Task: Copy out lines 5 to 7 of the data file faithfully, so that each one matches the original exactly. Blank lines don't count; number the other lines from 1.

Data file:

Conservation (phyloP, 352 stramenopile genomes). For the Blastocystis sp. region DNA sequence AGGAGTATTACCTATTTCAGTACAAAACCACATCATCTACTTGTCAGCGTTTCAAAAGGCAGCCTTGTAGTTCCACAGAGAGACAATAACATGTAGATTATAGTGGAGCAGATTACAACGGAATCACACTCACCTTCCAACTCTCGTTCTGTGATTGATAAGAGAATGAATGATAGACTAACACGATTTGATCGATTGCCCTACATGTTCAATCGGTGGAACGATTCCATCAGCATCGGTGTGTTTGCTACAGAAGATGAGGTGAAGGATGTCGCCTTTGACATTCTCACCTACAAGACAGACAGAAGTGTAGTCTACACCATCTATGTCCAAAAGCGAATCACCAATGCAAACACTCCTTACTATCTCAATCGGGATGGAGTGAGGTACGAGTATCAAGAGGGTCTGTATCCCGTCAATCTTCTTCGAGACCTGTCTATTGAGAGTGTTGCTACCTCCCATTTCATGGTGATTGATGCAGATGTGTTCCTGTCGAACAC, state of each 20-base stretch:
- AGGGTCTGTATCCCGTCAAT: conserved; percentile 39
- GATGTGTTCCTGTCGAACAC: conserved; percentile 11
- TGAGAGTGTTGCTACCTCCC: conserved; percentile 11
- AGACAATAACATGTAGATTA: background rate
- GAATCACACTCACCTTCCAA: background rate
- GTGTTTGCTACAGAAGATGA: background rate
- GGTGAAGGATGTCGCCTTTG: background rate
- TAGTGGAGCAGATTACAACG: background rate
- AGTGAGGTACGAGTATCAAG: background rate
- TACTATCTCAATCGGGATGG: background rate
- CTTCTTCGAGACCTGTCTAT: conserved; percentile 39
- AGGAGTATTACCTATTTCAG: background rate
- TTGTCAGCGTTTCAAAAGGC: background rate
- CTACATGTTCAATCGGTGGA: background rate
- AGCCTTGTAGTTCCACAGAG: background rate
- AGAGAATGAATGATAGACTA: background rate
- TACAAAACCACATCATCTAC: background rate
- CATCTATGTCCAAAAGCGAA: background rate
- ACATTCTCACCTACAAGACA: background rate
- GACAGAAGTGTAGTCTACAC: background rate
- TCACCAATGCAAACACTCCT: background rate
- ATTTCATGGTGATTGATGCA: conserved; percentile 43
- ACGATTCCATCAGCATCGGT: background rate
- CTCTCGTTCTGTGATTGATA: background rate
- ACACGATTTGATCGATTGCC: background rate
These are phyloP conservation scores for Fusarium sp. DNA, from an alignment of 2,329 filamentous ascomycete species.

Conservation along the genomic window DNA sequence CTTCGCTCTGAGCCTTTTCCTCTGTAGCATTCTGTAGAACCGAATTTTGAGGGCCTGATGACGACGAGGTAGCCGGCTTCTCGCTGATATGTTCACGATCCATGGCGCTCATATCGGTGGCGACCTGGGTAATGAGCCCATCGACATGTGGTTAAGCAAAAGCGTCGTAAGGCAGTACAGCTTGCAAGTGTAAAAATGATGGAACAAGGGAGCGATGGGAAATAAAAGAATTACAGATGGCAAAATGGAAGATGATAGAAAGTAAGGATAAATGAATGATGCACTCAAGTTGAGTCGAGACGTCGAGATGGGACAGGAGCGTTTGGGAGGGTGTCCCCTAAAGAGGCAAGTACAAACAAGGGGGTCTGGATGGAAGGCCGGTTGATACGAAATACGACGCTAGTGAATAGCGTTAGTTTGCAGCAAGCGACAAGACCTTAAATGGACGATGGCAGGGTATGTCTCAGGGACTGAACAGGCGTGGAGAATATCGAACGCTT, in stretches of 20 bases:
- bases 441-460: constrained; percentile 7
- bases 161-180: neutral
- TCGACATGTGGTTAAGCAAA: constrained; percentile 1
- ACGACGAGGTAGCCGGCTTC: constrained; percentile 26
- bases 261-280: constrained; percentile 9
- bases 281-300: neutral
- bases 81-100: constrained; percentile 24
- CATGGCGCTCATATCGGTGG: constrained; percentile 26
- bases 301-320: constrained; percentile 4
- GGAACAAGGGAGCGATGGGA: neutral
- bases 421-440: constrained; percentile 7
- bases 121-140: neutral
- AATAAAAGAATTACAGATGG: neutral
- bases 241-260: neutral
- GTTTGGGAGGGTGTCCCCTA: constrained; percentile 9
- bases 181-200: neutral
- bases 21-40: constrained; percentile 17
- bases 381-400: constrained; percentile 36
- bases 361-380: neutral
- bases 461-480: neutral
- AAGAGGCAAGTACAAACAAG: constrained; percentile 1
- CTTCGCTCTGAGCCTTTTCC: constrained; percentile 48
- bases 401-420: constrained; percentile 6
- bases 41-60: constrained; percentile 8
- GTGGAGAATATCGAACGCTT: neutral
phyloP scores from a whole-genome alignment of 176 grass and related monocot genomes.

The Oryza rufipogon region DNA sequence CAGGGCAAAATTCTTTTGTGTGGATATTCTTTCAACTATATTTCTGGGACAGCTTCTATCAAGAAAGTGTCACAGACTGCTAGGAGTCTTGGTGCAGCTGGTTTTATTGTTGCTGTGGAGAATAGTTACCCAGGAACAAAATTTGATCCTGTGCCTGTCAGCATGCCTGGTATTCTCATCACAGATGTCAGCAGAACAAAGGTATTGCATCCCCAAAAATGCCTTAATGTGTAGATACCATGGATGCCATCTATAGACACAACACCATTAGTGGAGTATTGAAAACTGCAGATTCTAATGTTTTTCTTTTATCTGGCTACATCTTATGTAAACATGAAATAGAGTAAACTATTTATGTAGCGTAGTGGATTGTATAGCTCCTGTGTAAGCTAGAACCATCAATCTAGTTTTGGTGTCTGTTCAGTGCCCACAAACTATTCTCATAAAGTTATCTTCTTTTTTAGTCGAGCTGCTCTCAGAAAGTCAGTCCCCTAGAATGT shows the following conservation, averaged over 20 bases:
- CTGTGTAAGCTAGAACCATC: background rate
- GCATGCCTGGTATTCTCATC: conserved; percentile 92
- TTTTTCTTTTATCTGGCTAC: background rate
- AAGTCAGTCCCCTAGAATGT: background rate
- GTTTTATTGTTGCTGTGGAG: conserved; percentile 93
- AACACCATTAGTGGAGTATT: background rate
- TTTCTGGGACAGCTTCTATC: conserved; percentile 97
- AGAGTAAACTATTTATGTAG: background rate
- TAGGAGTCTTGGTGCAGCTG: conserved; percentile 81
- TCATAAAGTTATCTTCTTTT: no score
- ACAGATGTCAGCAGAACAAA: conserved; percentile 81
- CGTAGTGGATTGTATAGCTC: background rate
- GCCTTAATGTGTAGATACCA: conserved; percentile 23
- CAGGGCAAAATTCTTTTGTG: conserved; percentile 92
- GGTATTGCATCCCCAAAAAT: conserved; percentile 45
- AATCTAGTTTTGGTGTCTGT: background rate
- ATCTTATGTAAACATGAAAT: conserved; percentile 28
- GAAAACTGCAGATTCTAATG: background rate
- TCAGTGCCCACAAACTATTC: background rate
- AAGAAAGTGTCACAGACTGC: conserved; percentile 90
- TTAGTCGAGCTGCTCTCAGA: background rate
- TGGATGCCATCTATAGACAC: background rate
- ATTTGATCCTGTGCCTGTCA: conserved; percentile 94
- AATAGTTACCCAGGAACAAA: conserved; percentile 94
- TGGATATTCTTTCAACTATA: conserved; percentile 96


- AGACAATAACATGTAGATTA: background rate
- GAATCACACTCACCTTCCAA: background rate
- GTGTTTGCTACAGAAGATGA: background rate